Spoon, and (Smog)
Sure, it might be possible to put together a better adult indie-rock double-bill in this day and age -- but you'd have to really strain. Here, then, is a night of songs about being grown up, with potential, vision and a certain kind of warped love in your heart, but without a world to practice these in. Because this world is not our home; we're just passing through.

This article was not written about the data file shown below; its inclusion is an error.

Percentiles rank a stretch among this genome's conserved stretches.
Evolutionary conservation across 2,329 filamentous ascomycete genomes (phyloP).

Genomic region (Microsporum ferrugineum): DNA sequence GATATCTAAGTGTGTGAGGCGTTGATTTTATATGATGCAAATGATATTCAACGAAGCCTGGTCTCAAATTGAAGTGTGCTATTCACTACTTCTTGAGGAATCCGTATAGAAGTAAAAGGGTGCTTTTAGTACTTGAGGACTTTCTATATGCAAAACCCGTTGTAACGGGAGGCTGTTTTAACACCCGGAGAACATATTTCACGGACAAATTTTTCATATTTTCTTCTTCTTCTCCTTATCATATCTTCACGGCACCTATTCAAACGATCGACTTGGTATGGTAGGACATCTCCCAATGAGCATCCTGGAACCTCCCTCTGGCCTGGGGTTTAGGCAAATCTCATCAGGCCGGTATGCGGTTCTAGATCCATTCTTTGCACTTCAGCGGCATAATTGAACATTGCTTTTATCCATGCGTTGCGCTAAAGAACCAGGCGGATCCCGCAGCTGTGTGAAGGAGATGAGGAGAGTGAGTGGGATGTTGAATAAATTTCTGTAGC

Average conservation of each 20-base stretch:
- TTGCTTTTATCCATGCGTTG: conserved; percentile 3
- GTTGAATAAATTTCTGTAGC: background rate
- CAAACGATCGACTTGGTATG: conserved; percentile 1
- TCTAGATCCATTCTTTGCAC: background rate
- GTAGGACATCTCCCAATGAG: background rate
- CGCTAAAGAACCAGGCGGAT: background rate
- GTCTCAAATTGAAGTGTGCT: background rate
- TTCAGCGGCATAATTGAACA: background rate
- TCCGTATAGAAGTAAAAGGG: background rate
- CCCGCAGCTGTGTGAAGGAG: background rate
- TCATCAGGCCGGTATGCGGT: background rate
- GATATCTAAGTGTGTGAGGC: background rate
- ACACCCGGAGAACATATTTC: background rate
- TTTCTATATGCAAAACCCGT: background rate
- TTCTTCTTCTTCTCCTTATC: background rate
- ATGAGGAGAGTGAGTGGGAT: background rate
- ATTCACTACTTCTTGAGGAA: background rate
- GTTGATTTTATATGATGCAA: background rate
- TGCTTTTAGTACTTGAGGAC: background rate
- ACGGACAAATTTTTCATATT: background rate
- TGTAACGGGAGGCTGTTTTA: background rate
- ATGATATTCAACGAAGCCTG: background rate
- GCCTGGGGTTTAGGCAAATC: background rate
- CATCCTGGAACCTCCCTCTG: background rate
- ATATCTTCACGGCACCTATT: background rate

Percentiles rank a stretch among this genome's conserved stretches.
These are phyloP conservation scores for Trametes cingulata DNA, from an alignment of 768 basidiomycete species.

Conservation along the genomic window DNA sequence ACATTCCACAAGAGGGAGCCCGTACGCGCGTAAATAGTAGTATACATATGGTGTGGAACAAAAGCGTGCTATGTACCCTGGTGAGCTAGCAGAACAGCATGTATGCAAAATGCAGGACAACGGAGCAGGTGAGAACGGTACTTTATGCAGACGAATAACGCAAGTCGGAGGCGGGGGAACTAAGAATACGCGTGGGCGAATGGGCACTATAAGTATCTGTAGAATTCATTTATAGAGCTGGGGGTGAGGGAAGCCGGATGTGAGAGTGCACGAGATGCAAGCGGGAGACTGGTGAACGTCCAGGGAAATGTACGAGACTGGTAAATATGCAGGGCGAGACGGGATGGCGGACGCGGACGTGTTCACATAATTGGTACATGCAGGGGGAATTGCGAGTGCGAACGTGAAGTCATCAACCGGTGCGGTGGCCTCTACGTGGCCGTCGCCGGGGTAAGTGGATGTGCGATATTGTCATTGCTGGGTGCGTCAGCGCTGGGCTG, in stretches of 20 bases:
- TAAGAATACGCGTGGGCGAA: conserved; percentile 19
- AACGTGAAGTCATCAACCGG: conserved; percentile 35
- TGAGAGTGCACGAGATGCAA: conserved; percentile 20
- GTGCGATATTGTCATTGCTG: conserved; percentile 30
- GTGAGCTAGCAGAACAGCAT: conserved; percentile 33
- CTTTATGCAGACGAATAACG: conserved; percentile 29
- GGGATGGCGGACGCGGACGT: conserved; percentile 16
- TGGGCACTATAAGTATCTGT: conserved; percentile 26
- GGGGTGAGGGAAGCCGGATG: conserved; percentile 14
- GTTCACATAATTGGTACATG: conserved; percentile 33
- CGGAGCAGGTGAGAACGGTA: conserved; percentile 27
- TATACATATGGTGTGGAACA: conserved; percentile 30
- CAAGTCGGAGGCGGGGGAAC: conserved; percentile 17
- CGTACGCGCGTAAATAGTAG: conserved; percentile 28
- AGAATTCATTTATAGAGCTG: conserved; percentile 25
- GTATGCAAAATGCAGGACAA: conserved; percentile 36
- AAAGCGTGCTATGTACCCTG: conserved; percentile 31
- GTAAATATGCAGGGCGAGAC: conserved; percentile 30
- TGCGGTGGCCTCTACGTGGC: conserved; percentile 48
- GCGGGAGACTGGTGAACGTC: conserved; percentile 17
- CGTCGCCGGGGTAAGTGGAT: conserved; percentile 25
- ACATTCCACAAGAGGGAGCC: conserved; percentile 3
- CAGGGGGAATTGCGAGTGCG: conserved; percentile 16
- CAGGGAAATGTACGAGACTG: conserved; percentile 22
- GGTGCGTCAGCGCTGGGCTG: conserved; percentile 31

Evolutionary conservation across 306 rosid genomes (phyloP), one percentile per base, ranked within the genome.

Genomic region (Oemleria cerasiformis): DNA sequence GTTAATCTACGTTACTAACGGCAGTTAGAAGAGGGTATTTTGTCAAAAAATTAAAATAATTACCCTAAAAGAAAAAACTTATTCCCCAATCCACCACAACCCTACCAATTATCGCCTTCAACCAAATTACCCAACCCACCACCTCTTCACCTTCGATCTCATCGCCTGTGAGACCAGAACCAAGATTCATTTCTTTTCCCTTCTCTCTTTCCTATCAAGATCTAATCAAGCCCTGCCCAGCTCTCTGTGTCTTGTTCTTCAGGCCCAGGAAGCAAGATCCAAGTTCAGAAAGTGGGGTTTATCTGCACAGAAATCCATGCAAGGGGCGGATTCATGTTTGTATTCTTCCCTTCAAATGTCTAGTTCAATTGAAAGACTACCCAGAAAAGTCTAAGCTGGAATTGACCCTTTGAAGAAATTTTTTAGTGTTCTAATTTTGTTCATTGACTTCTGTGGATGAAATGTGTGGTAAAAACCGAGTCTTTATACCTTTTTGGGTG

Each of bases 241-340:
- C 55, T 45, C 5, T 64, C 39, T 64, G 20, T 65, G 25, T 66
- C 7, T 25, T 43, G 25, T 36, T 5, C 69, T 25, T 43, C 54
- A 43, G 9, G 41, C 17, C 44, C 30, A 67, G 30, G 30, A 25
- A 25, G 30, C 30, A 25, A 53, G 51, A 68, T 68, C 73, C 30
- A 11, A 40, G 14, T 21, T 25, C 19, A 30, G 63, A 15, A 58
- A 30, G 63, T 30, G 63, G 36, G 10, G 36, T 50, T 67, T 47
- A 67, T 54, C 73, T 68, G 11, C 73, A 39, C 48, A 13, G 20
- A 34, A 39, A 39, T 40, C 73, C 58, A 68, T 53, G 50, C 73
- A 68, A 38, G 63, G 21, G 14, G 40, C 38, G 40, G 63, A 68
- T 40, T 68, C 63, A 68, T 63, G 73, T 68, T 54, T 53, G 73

In a way, it is also a night to celebrate indie careerism as being more useful than Stephen "Korea Korea" Malkmus once let on, and as a pathway to serving the sound in your head without being bogged down by the biz. In their earliest recordings, Spoon songwriter Britt Daniel and (Smog)-man Bill Callahan already outlined their marquee themes and how they'd be covered: (Smog) was a master of paranoid, lo-fi confessionals. Spoon made throbbing, short-burst rock about the life and tumble of outsiders. Is it any wonder that Callahan's singer-songwriter records now consistently feature some of the finest psychological profiles of friends and lovers this side of classic country yarns? Or that Spoon's 2002 gem Kill the Moonlight is a magnificent collection of march and fight songs for the left-behinds -- with a happy ending to boot? It's music to remind you that you are not alone in your furrowed-brow view, and that you have every fucking right to it!
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